Once you have a component or set of components intended for use in MTS, the first
step is to create a package. This is done through the MTS Explorer, a Microsoft Message Console
snap-in available whenever you install MTS from the Option Pack (see Figure 15.10). All features
of the MTS Explorer are available both locally and remotely. This is especially handy if your
development machine is different from the machine that is running MTS.
The MTS Explorer is available in the Start Menu by opening Programs\Windows
NT 4.0 Option Pack\Transaction Server\ Transaction Server Explorer. After MTS is installed, the
MMC will have an entry for Microsoft Transaction Server directly off the Console Root in the
left pane. After you expand the Microsoft Transaction Server folder, the list of MTS servers available
for administration is in the Computers folder. By default no remote servers are listed. Local
MTS configuration can be performed through the My Computer item, a child of the Computers folder.
FIGURE 15.10 All administrative actions related to MTS are performed through the MTS
If you expand the local computer or any remote computer listed in the MTS Explorer,
you get a list of the primary administrative areas of a given MTS installation.
Packages Installed. All actions related to MTS packages for the
select computer are performed here.
Remote Components. Here you can specify components to run on remote
Trace Messages. This item allows you to view messages generated
by the Distributed Transaction Coordinator (DTC).
Transaction List. This displays individual transactions currently
in process and information about them.
Transaction Statistics. Both statistics about current transactions
and past transactions are displayed here. This window can be used to answer performance
The focus of this chapter is on packages. For more information about the other
items in the MTS Explorer, see the Microsoft Transaction Server Administrator’s Guide,
part of the online help in Transaction Server.
By double-clicking on the Packages Installed folder, the list of currently installed
packages appears below in the left pane as well as in the right pane of the Explorer. The list
of packages on a default MTS installation will depend on which Option Pack components were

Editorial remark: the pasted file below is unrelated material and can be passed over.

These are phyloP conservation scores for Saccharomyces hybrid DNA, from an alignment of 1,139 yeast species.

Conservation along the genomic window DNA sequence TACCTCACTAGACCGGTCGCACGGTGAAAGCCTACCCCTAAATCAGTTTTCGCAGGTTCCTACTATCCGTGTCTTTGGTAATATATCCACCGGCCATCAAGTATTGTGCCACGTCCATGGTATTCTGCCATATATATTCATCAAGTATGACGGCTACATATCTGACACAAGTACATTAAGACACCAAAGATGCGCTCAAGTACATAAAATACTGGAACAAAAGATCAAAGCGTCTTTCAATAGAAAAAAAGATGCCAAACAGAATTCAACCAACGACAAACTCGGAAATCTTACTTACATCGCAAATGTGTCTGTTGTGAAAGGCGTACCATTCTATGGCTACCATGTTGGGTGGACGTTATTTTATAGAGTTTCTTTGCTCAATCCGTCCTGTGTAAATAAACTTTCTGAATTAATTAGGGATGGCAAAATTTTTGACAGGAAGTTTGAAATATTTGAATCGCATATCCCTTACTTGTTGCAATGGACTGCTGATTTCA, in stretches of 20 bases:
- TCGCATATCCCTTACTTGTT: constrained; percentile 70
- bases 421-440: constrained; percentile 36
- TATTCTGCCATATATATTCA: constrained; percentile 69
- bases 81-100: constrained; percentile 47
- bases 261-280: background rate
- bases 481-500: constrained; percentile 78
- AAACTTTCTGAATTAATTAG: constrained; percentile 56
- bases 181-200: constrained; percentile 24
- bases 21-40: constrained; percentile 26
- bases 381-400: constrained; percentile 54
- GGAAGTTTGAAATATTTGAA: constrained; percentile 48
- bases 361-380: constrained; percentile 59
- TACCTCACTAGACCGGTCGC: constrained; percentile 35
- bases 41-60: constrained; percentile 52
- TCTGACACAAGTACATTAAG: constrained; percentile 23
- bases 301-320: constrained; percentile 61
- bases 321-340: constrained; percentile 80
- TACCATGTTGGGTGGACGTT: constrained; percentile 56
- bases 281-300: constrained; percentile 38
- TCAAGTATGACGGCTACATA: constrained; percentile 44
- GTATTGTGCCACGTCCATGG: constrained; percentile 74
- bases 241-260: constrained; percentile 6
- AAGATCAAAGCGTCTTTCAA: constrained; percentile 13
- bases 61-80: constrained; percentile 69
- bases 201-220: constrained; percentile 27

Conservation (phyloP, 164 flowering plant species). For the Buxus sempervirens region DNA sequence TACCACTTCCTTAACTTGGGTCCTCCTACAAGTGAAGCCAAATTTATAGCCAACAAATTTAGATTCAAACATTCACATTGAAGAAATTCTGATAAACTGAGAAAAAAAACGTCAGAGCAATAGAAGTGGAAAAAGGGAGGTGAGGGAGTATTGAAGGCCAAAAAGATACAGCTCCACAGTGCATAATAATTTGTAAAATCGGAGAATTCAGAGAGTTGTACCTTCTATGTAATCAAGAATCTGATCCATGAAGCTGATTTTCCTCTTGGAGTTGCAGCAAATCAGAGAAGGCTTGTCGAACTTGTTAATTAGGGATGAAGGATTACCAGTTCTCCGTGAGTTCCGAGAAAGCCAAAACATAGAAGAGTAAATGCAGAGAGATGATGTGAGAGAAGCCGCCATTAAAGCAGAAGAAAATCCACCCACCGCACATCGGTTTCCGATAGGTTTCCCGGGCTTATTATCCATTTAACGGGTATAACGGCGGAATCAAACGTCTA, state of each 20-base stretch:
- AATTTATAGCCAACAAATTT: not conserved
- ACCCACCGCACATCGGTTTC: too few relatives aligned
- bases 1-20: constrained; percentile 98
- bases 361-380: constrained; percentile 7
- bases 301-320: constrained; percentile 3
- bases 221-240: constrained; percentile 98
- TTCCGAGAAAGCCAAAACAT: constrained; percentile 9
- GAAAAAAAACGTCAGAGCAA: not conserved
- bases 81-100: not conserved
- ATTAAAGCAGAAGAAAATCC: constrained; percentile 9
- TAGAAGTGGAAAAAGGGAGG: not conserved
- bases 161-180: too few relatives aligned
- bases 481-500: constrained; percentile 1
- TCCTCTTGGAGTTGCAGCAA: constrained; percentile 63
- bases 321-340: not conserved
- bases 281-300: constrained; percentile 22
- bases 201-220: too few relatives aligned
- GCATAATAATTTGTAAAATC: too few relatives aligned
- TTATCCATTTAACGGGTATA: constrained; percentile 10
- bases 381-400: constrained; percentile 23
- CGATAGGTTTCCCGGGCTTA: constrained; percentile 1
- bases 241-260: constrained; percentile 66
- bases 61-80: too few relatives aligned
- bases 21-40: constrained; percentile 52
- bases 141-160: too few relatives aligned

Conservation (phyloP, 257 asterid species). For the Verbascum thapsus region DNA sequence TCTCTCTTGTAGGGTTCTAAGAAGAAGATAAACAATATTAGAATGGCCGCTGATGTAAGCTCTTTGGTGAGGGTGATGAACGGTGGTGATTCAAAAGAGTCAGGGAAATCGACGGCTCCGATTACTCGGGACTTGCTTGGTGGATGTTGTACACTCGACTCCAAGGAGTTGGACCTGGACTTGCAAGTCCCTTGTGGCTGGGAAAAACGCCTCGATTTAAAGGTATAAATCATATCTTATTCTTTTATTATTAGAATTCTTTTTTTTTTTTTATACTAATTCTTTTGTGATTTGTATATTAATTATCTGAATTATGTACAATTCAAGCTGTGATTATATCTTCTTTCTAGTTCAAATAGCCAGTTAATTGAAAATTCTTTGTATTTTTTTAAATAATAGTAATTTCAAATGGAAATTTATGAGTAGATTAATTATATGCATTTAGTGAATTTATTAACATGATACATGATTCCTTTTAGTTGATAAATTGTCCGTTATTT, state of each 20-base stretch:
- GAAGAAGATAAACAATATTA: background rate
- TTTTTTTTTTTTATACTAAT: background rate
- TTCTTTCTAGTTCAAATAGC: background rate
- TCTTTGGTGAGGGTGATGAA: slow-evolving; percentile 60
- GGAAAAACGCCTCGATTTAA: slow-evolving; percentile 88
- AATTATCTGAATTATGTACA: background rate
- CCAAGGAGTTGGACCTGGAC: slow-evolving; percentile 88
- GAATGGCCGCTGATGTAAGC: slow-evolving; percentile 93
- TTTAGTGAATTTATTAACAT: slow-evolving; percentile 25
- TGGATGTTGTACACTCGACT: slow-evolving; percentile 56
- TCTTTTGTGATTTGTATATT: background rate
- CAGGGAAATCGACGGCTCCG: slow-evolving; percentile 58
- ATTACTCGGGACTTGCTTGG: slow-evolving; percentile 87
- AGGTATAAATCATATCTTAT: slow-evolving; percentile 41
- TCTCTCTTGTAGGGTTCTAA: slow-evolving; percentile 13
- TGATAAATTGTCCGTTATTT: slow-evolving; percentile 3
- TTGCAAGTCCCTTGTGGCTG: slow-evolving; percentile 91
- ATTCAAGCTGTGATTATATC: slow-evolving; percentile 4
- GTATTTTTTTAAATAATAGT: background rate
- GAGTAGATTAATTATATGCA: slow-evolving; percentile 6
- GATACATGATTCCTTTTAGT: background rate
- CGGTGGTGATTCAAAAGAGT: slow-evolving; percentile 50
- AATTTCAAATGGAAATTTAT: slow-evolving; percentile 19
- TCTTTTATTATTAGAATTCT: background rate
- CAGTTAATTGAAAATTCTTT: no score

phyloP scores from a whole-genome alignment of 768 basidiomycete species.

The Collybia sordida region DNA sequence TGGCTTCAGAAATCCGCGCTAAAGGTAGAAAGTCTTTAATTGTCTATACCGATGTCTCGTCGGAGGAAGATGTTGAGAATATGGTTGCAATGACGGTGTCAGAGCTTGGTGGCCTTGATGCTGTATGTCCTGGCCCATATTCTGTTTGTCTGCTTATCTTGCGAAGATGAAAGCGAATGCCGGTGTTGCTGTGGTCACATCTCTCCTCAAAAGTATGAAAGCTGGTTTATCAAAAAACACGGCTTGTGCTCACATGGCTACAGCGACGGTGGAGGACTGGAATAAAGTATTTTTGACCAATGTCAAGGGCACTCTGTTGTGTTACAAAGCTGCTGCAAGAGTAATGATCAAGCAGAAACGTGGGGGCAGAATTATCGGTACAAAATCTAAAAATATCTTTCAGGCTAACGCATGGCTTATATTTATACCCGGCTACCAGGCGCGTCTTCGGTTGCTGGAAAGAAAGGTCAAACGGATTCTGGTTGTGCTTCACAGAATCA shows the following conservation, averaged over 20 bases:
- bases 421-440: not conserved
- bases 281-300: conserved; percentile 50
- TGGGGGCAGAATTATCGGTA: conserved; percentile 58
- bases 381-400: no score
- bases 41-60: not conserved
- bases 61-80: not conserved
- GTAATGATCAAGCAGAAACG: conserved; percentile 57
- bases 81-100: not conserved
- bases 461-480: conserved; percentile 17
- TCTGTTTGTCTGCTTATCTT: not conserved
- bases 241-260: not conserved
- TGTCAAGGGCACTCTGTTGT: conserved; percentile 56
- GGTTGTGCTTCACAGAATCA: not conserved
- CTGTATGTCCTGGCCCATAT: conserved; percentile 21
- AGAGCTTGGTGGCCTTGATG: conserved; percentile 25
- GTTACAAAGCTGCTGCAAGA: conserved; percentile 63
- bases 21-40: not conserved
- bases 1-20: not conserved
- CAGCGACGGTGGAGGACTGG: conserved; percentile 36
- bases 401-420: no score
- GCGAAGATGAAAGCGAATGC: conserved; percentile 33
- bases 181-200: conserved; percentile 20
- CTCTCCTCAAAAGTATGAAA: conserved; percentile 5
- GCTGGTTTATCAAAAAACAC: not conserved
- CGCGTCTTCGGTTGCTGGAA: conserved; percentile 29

installed. Minimally, the list will always include the System and the Utilities packages that are
both MTS system related packages. As previously discussed, the System package includes components
used internally within MTS while the Utilities package includes components that allow your
client to use some of the more complicated transactional features of MTS.
Creating a new package from the MTS Explorer can be done in one of two ways:
An empty package can be created. You will be required to add components at a later time.
A prebuilt package can be created. This is an existing MTS package that already has components that have been exported.
Adding a pre-built package will also add the files and registry entries associated with the components.
After you are finished developing components intended for use on an MTS machine, you will most likely start with an empty package.
To create an empty package on MTS, you must execute the following steps:
STEP BY STEP
15.5 Creating an Empty Package on MTS
From the MTS Explorer, make sure the computer that you are using is listed
in the left pane and that its icon is expanded.
Click on the Packages Installed folder. From the Action menu, select New and
then select Package. Alternatively, while Packages Installed folder is selected,
you can rightclick on it, select New, and select Package. A third way to do this
is click on the New Object button on the toolbar.
The Package Wizard is activated. Notice that you now can choose between creating
an empty package or installing a prebuilt package (see Figure 15.11).
FIGURE 15.11 The Package Wizard can be used to import existing packages or
create new ones.
Click on the button next to Create an empty package. The wizard will prompt
you to enter a name for the package.
Enter a name for the package and click Next.
The next dialog box is Set Package Identity. This allows you to define the
security context for which the package will run. Further explanation of this concept
will be covered in Chapter 15. Leave the default option, Interactive User, selected
and click Finish.